A SURVIVOR of clerical abuse had his settlement reduced by more than one third by the Church’s insurer, Ecclesiastical, based on the evidence of a psychiatrist who had never met the claimant, his lawyer has confirmed.
The story was first reported in the Insurance Post on Tuesday. The survivor — referred to as Tony — alleges that he was abused by two individuals. He suffered from mental-health issues after he first disclosed the abuse — an experience that he described as a “reawakening” of the trauma.
In 2017, Tony rejected an offer of settlement from Ecclesiastical. He was in hospital, having attempted to take his own life, when a lower offer was made. A Part 36 offer is routinely made by either the claimant or the defendant as a tactical step to convince the other party to settle the claim early, without the matter having to go to court. It must be accepted within 21 days.
Tony told Insurance Post that this was “unethical and unfair” because of his vulnerable state at the time. “The initial offered settlement was completely derisory. It took no proper consideration for the lifetime effects of this kind of abuse.”
His lawyer, Richard Scorer QC, of Slater and Gordon, wrote in a letter to the insurers at the time: “Do they seriously expect me to present this news to my client who is on suicide watch?”
Mr Scorer was attending an accountability and reparations hearing at the Independent Inquiry into Child Sexual Abuse (IICSA) this week, but a spokeswoman for Slater and Gordon confirmed the facts of the case.
Ecclesiastical had used the assessment of Dr Tony Maden, Professor of Forensic Psychiatry at Imperial College, London to calculate the second lower offer.
A letter to Mr Scorer from Ecclesiastical’s lawyers concluded that, based on Professor Madon’s “preliminary views” and other factors, ten per cent of the difficulties which Tony had experience in later life were attributable to the abuse that he had suffered; but because one of his two abusers has not been convicted, this was halved to five per cent.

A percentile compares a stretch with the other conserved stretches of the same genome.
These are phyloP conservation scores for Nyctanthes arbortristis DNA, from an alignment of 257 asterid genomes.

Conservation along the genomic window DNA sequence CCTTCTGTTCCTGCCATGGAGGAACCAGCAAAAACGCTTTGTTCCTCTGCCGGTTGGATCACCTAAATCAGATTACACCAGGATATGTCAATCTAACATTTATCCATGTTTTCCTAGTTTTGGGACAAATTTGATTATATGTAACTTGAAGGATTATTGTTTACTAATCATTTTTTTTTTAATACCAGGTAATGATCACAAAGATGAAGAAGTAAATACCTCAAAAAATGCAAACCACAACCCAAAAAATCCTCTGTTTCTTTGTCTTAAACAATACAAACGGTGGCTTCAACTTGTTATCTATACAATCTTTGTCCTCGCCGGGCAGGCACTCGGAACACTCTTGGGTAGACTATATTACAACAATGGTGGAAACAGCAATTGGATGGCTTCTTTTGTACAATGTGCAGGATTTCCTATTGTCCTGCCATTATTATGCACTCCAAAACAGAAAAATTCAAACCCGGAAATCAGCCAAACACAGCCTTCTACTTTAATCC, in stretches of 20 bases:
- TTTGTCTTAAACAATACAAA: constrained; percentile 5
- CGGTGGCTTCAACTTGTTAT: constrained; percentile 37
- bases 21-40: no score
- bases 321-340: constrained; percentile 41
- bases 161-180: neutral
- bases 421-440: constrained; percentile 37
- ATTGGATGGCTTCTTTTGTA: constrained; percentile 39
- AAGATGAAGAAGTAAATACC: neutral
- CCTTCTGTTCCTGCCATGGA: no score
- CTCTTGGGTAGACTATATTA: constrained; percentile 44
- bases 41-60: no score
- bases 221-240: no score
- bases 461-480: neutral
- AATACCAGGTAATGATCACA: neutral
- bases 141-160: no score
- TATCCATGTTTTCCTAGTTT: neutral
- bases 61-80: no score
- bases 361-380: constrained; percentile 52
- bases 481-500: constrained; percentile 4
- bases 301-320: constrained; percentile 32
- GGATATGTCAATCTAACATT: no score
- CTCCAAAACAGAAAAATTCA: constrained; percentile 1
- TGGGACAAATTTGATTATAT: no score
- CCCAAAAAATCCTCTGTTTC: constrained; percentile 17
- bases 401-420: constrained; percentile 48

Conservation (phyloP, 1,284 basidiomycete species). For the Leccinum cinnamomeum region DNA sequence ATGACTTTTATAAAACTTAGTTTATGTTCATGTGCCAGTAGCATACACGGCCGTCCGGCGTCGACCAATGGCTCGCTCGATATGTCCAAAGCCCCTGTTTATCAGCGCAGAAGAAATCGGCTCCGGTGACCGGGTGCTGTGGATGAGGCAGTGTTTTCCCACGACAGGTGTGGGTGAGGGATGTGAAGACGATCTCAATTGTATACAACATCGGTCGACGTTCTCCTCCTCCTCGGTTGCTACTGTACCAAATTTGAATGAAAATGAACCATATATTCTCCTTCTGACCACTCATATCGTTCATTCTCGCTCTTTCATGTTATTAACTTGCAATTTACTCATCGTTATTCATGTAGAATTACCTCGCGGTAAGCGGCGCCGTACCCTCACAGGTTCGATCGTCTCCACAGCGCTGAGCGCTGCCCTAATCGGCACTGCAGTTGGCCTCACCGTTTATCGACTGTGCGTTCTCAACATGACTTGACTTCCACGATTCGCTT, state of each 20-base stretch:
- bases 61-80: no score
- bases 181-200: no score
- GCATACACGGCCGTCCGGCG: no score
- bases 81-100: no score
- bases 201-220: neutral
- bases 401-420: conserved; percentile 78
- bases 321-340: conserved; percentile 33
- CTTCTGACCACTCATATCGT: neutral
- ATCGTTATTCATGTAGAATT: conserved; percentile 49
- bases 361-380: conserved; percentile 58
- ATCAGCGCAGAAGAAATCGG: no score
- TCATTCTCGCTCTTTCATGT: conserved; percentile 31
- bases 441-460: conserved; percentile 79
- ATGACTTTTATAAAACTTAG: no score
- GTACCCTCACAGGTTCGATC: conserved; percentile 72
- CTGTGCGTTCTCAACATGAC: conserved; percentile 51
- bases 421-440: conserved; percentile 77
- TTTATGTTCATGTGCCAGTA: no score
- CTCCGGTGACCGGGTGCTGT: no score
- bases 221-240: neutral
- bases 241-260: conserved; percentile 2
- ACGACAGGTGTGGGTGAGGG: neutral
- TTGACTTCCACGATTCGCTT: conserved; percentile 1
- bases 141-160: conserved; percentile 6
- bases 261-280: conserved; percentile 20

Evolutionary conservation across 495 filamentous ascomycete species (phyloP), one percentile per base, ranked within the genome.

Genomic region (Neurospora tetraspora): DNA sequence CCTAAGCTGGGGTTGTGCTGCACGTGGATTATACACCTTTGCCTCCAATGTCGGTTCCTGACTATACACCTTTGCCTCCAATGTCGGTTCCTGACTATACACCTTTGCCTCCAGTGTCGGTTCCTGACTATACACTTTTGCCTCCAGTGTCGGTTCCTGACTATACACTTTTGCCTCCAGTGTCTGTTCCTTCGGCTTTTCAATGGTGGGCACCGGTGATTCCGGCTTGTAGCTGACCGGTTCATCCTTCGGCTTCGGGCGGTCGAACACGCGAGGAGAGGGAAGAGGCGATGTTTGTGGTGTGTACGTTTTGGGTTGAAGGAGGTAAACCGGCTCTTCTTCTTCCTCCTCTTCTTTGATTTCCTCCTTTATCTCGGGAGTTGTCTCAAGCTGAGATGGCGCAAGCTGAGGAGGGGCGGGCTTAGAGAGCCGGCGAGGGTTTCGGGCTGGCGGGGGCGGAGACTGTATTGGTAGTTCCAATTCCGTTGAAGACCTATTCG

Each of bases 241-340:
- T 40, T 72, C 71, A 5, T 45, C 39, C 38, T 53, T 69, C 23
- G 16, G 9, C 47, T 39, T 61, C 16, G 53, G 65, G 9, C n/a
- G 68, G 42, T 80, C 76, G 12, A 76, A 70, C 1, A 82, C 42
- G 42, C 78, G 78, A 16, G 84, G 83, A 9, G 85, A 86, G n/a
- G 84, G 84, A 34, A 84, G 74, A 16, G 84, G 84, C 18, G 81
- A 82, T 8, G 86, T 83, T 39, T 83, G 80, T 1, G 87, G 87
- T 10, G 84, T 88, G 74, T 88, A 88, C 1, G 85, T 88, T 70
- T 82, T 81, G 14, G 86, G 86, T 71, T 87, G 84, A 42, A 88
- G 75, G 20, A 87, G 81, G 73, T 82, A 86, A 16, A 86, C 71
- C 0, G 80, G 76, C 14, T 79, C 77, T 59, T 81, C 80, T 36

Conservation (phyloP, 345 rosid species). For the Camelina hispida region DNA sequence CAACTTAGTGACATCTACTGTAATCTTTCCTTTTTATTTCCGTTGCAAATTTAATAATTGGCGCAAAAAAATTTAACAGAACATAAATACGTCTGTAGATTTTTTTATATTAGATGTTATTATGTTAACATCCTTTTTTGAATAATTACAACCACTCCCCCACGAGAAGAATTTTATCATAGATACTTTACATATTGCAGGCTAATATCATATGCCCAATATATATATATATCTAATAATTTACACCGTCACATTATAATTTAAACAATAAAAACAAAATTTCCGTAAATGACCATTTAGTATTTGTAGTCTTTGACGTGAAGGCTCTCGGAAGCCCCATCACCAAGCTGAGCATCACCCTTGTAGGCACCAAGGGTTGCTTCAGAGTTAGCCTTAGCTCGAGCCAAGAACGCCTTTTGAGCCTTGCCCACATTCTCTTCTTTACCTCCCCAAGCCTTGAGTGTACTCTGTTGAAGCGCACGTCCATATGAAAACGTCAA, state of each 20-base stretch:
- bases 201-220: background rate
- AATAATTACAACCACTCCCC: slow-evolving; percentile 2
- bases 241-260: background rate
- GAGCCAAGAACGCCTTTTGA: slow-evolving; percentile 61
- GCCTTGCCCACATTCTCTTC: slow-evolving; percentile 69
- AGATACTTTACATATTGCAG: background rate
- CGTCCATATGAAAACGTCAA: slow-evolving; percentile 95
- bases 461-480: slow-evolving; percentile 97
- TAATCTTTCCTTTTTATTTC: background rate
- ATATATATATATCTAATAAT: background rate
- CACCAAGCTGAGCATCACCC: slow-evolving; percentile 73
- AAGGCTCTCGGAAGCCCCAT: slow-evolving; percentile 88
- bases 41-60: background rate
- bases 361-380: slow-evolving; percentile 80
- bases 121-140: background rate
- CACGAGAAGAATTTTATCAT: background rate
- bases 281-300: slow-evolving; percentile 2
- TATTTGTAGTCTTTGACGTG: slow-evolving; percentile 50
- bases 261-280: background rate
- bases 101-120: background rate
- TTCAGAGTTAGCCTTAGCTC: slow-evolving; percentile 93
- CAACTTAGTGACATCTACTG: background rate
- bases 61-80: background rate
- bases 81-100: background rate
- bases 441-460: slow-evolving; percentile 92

Professor Maden told Insurance Post that he saw nothing wrong with so-called “desktop” reports, “so long as the parameters and limitations of the opinion are made clear. It can have the advantage of avoiding a further medicolegal examination, which many claimants find distressing if not traumatic.”
Ecclesiastical has previously been reprimanded by IICSA for its failures to treat survivors in line with its own guiding principles (News, 19 July 2019).
It said in a statement that it would not comment on individual cases. The statement continued: “We continuously review our claims handling process to ensure we treat survivors as sensitively and empathetically as possible. As previously stated, we have learned important lessons about the potential distress caused to survivors by discussing the details of their case in the media. For this reason, we will not comment on individual cases or claims.”